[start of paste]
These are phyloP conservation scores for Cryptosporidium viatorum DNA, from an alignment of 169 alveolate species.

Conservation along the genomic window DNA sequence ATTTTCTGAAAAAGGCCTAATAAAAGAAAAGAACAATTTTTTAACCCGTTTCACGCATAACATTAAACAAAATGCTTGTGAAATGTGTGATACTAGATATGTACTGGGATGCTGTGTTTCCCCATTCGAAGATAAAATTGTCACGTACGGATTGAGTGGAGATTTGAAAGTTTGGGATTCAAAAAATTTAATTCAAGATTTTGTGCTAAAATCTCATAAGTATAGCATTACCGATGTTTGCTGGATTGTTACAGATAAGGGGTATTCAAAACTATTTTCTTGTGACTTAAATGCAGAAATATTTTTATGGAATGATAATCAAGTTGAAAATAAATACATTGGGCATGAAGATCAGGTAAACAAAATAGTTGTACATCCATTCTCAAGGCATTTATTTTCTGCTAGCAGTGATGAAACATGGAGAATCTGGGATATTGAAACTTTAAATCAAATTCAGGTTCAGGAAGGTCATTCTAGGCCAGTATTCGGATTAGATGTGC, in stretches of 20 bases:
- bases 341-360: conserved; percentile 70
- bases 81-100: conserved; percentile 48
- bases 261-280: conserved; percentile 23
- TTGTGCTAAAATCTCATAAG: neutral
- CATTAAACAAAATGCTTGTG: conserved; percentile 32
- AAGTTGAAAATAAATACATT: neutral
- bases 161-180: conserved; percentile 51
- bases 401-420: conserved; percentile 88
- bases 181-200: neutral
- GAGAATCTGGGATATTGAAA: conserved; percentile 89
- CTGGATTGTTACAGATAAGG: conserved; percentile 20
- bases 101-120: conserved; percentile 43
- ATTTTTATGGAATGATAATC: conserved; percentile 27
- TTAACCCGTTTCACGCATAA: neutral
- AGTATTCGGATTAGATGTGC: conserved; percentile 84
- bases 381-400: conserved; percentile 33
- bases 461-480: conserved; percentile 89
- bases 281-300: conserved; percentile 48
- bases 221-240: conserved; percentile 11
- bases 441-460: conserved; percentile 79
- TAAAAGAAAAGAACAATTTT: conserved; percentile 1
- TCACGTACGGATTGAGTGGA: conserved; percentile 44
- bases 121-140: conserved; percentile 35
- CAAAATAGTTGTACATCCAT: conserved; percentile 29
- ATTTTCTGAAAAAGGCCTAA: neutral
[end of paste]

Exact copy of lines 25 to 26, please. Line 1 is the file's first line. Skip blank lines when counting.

- bases 121-140: conserved; percentile 35
- CAAAATAGTTGTACATCCAT: conserved; percentile 29